Is this the King’s Stone?
Yes, it is, with Theo The Magician and the same Magic Blue on the King’s Stone’s Rails.
Magic Circle member Magic Theo felt great being back in his old hometown of Kingston last Friday and Thursday for another visit to the Anstee Bridge Charity, a fantastic small charity based at the Kingston Guildhall delivering his Interactive Fun Magic Workshop.
Anstee Bridge is an amazing small charity that builds confidence and resilience with young people aged 14-16.
With a group of ten, Theo started performing part one of his Award-Winning Interactive Fun Magic in his Special Magic Workshop.
Part two was all hands on, starting with the teaching of a few Card Tricks going on to teaching everyone some Balloon Modelling, finishing with the ever-popular Plate Spinning.
Theo enjoyed watching the group becoming more Interactive as the Magic Workshop went on.
He looks forward to his next visit……..
Some History on The Coronation Stone:
The Coronation Stone is an ancient sarsen stone block which is believed to have been the site of the coronation of seven Anglo-Saxon kings. It is presently located next to the Guildhall in Kingston upon Thames, England. Kingston is now a town in the Royal Borough of Kingston Upon Thames in Greater London.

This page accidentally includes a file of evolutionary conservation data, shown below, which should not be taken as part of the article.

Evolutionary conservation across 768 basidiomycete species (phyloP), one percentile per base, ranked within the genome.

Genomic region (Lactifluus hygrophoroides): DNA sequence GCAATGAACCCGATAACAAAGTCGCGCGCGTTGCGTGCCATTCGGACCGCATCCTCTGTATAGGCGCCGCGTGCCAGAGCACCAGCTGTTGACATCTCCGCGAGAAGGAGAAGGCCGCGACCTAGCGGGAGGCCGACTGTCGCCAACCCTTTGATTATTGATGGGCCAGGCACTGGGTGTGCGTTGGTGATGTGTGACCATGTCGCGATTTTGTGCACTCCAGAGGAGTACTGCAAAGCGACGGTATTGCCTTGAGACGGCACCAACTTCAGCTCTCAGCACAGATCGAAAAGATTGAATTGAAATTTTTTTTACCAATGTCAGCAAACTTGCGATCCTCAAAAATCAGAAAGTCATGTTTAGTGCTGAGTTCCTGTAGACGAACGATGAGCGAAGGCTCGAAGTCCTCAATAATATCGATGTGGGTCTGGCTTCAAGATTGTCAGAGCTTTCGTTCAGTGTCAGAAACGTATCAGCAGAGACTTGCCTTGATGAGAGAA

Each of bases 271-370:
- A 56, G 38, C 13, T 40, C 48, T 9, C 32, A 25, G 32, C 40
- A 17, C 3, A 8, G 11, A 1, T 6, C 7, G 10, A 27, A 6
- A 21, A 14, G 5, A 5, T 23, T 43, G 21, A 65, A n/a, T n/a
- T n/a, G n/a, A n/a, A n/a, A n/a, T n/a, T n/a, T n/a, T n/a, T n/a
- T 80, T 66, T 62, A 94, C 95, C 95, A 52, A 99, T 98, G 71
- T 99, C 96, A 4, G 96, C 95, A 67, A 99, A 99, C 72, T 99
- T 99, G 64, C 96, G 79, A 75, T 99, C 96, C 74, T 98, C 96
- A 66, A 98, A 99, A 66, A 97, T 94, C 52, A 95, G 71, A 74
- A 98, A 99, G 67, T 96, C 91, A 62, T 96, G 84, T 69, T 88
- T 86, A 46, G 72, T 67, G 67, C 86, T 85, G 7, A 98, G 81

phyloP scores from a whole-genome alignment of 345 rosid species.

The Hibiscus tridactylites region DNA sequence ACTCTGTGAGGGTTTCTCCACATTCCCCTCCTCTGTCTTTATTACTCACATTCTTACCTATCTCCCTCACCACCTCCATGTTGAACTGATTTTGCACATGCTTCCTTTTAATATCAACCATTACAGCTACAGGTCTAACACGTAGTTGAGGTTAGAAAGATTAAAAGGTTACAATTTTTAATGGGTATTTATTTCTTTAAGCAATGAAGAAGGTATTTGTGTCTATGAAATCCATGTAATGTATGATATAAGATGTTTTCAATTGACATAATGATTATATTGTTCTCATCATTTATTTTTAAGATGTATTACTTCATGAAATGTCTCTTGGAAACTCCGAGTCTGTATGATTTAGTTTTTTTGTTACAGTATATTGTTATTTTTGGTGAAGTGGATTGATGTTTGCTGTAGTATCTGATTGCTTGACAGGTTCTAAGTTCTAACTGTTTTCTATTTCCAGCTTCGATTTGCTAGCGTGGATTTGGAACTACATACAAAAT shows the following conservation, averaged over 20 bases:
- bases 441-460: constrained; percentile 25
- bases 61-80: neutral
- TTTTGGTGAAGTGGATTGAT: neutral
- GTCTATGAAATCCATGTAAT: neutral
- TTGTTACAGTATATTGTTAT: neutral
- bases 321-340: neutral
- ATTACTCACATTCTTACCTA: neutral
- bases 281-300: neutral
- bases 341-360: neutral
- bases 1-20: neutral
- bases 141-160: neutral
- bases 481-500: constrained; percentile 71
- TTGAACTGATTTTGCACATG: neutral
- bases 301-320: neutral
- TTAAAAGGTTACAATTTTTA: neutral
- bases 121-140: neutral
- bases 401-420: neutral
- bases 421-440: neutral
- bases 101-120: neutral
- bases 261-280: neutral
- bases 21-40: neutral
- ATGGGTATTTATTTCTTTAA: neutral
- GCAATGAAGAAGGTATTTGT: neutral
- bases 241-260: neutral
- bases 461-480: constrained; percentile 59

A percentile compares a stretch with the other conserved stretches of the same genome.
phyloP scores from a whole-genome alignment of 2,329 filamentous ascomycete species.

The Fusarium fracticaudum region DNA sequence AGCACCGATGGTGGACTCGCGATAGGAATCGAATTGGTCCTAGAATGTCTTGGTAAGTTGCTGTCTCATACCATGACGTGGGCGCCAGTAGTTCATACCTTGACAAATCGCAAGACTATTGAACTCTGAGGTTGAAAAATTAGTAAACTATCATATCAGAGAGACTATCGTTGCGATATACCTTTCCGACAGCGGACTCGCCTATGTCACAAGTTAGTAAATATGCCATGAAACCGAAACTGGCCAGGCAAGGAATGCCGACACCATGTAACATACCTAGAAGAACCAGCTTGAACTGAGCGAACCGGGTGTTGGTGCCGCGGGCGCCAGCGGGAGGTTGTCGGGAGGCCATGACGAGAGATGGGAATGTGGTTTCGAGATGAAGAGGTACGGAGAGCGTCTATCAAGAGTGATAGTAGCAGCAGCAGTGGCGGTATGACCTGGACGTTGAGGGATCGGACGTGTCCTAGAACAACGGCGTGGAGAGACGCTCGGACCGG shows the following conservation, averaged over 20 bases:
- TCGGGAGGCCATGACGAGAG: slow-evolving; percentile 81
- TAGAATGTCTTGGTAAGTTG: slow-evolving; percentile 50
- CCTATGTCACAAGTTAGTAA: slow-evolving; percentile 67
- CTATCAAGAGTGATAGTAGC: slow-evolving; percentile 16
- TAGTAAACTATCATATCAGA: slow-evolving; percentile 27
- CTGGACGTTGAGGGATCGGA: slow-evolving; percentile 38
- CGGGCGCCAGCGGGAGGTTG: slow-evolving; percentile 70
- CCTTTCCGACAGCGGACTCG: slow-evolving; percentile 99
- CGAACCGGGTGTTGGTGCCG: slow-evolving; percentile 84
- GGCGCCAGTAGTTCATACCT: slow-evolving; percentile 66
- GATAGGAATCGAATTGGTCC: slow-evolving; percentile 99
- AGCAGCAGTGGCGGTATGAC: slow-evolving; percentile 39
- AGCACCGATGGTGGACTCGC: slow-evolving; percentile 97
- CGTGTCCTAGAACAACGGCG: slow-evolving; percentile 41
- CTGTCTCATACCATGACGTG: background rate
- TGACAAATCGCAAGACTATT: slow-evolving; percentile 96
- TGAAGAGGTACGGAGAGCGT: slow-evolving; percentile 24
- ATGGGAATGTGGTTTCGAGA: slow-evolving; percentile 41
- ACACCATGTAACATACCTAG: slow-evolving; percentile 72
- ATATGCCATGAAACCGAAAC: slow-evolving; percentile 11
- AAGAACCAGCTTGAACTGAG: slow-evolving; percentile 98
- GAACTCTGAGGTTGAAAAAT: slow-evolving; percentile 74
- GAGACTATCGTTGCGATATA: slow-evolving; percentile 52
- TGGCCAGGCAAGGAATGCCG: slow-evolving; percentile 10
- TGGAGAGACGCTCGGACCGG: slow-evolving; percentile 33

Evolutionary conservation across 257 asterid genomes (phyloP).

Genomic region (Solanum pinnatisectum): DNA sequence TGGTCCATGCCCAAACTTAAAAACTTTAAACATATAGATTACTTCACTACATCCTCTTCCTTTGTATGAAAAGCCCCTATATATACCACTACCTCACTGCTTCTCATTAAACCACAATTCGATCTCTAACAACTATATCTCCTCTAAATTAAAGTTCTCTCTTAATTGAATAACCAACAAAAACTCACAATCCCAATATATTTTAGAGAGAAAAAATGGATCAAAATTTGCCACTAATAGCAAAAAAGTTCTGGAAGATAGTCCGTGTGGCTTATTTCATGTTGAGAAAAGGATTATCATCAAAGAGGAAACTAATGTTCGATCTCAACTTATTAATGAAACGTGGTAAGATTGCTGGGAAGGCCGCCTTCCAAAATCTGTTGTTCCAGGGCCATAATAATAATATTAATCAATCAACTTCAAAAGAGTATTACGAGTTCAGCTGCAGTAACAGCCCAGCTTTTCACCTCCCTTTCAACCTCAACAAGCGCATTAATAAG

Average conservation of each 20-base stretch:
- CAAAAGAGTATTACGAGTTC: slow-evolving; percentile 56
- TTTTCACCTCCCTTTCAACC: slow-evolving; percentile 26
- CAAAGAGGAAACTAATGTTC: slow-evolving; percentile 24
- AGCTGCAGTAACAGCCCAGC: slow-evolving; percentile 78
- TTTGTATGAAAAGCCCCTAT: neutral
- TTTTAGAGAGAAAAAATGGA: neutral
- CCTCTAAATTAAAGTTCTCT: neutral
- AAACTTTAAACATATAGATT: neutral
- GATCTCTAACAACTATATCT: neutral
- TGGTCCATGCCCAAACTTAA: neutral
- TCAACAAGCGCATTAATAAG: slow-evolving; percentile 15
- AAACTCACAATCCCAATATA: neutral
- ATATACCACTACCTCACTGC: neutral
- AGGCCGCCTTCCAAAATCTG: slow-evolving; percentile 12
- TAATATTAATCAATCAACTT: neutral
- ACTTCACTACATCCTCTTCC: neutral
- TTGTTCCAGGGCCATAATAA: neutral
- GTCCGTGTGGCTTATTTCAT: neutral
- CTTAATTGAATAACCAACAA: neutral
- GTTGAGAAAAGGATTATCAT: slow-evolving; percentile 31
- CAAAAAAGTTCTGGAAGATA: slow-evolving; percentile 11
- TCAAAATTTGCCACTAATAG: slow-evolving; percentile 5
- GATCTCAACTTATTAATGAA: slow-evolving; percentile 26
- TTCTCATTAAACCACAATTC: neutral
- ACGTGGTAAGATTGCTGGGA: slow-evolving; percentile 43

Athelstan was consecrated king at Kingston in 925, Eadred in 946 and Æthelred the Unready in 979. There is also some evidence that Edward the Elder, Edmund I, Eadwig and Edward the Martyr were consecrated in the town.
The stone is protected by low railings.
According to John Stow, writing in the late sixteenth century, Æthelstan was crowned on a stage in the market place, but it was later believed that the kings were crowned in the ancient church of St Mary, which collapsed in 1730. A large stone block was recovered soon afterwards from the ruins of the chapel, and it has since been regarded as the “Coronation Stone” of the Kings of the English. It was used for a time in the late 18th century to the early 19th century as a mounting block, but in 1850 it was placed in the market place on a plinth in front of the old Town Hall (on the site now occupied by the ‘Market House’ today), which had the names of the seven kings believed to have been crowned on it inscribed around the side.